When we get the full title of the talk, this segment will be updated.
Day One: Afternoon
After lunch the next series of talks are on non-standard processor designs, typically optimized for infrastructure or data processing.
|Hot Chips 33 (2021): Day One, Session 3
Infrastructure and Data Processors
|14h30||Andrea Pellegrini||Arm||Arm Neoverse N2: Arm's second-generation high-performance infrastructure CPUs and system products|
|15h00||Idan Burstein||NVIDIA||NVIDIA Data Center Processing Unit (DPU) Architecture|
|15h30||Bradley Burres||Intel||Intel's Hyperscale-Ready Smart-NIC for Infrastructure Processing|
The first talk is regarding Arm's Neoverse N2 core, the upgraded model of the N1, which was announced in late April. N2 products aren't due out until next year, however companies working with N2 are likely already designing their SoCs with the core. Arm didn't disclose many of the pipeline details in the April announcement, and so we might see more information along these lines, however there is the potential for it to just be the same announcement as April. We shall wait and see.
The second talk from NVIDIA is about its Data Processor Unit architecture, also known as Bluefield. Coming from its acquisition of Mellanox, the Bluefield line of DPUs enables Smart-NIC like network acceleration by integrating a network controller, general-purpose compute cores, and PCIe connectivity into the same device. The latest product is Bluefield-2, however murmurings of Bluefield-3 have been made as to the future roadmap replacement. The title of the talk does not specifically state NVIDIA will talk about current generation architectures or next generation.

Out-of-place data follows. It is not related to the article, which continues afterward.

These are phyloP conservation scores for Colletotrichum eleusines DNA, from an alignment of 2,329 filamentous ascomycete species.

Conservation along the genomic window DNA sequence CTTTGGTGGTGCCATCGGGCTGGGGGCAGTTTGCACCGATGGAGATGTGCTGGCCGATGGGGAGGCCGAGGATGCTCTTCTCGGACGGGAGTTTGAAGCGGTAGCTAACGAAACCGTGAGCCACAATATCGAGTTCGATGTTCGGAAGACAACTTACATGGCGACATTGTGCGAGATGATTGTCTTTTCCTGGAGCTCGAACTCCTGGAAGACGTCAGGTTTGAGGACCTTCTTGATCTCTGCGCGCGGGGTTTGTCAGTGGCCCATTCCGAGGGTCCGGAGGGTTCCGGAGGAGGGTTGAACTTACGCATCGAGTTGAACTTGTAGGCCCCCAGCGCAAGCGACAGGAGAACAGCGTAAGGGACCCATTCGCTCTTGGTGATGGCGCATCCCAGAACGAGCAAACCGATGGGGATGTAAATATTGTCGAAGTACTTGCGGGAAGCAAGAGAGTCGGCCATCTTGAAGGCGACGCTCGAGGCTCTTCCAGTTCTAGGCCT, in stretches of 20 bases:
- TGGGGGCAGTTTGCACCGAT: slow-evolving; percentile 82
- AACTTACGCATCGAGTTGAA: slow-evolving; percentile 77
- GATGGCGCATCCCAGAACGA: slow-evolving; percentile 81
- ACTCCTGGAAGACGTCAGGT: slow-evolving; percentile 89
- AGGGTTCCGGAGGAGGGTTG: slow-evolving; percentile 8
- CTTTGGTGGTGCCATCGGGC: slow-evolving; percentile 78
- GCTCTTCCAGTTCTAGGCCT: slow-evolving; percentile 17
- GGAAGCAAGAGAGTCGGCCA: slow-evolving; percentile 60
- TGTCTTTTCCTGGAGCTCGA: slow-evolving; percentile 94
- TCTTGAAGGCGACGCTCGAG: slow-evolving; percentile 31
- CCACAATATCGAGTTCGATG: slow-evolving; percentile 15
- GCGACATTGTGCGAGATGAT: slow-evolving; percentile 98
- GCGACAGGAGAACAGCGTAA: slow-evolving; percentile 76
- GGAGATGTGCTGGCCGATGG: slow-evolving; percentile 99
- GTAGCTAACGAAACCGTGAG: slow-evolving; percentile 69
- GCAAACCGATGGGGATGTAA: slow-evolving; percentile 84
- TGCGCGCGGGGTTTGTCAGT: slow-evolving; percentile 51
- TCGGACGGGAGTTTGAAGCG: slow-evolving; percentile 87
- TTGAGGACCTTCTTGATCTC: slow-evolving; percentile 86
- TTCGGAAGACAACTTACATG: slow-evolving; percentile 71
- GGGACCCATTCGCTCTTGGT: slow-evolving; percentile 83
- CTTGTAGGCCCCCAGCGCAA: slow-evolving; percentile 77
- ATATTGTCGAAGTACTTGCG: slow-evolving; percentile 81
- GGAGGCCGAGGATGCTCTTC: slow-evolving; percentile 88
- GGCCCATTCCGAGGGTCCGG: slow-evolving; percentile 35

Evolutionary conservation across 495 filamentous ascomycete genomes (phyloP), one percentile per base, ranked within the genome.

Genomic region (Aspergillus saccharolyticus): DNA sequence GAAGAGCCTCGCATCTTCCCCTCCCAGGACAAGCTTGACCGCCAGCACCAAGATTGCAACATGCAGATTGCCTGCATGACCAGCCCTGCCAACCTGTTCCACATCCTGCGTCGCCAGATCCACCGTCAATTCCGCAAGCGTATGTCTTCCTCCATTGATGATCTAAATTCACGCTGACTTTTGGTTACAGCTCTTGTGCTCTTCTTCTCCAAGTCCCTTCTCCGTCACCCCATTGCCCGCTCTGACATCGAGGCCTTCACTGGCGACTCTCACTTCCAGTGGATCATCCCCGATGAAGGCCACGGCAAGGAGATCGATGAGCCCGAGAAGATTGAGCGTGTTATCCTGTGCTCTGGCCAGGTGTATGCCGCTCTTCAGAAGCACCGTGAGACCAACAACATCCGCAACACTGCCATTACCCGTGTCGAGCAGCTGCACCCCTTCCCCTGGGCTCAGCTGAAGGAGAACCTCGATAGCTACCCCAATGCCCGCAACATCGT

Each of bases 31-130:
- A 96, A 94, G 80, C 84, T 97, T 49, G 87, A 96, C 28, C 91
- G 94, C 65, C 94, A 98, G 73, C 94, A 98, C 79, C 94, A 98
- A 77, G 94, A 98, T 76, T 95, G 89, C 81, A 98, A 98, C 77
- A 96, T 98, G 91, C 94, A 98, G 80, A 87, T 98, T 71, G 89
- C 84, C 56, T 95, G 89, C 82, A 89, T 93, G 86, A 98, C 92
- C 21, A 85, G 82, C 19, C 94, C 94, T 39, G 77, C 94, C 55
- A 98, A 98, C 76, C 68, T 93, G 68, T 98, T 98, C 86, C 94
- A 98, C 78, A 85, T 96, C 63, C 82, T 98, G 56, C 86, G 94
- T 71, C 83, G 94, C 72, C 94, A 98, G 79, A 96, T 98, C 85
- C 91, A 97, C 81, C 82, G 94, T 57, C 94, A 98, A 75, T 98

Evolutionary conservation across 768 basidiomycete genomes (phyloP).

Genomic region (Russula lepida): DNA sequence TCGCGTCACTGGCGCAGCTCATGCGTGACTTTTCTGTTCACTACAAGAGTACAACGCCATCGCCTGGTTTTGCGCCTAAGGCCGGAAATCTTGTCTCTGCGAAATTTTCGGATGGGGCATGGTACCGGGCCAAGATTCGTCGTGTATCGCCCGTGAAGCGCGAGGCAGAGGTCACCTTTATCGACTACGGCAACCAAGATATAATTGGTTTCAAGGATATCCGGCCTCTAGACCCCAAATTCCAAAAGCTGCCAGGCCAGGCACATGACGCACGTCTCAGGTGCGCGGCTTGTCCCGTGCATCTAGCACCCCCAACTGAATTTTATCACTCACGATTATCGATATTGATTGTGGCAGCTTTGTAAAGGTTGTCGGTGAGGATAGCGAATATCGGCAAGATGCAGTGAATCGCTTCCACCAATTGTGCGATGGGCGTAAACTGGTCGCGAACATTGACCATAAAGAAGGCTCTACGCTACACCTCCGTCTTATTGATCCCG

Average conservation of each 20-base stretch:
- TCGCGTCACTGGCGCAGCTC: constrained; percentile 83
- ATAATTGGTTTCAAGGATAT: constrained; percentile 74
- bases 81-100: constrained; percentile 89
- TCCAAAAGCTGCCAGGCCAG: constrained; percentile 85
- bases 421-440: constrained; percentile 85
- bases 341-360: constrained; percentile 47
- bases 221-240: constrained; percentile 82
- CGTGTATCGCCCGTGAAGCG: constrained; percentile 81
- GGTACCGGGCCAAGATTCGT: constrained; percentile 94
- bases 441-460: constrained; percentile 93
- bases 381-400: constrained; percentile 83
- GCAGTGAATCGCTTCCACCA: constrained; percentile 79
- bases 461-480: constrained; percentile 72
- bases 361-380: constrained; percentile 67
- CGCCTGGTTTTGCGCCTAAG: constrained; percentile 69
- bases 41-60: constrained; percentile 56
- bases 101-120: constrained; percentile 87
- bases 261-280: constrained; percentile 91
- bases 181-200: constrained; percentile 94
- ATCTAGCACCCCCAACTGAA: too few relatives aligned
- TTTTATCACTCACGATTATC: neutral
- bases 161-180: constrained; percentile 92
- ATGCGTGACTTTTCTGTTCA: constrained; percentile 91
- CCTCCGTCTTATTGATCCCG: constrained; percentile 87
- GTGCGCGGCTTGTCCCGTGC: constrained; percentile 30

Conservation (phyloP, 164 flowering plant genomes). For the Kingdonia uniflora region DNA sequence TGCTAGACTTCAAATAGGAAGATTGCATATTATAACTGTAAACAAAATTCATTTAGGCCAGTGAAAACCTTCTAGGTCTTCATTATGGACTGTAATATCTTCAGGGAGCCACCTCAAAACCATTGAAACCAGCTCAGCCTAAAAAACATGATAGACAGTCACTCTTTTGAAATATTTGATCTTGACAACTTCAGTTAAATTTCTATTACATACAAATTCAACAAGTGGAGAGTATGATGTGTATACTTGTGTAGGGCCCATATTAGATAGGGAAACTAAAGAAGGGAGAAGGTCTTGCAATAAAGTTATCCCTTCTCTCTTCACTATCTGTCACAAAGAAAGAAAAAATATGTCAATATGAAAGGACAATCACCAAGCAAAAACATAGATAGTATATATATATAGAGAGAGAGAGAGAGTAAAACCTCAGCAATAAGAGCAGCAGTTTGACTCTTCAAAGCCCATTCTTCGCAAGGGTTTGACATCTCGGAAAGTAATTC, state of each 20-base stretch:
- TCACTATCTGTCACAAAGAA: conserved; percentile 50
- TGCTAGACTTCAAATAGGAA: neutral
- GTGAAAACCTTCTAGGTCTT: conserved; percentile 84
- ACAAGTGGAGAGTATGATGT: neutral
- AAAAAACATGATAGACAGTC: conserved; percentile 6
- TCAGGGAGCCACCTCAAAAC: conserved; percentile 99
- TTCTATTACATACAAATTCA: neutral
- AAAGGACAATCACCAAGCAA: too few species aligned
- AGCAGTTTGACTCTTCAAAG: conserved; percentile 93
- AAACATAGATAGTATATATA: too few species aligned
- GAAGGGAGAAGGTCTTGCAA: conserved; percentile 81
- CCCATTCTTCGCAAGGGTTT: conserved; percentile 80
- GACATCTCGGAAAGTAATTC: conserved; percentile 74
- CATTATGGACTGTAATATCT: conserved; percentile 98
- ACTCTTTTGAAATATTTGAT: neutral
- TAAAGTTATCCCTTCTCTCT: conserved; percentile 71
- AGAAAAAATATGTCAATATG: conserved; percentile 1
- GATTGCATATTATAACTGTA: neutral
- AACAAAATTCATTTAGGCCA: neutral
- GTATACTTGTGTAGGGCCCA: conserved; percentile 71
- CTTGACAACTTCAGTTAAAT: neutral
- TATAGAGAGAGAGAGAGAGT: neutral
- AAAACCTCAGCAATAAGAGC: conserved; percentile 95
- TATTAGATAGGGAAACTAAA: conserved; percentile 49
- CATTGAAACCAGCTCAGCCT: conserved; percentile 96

Third up is the Intel SmartNIC solution which has been announced previously as the C5000X platform. A number of Intel's customers and OEM partners, are already shipping the hardware, based on Intel Altera FPGAs, to key customers such as Baidu. Partners such as Silicom are selling the parts under their own brand. There hasn't been much presentational material about the architecture of the SmartNIC, so this might be an interesting insight into one of Intel's new market pushes.
Day One: Keynote Two
In an interesting turn of events, the first day of Hot Chips has two keynotes.
|16h00||Abraham Bachrach||Skydio||Skydio Autonomy Engine: Enabling the Next Generation of Autonomous Flight|
The second keynote of the day comes from Skydio, a company I had not heard of before the announcement, but appears to be on the leading edge of AI-based pilot technology. The Skydio 2 platform for example seems to be powered by an NVIDIA Tegra TX2, and the concept of autonomous flight / drone technology has always been on the cusp in the evolution on AI. Skydio looks set to talk about its next-generation platform, given that its Skydio 2 was released in 2019 and since then it has had another round of VC funding.
Day One: Even More Talks
To end the first day, Hot Chips will discuss future technologies. After a long day, I do wonder why they don't extend Hot Chips out into a third day of talks - normally at this point I am truly on information overload. Out of the three talks in this session, the one I'm most familiar with is the final one, by Samsung, about its compute-in-memory solution.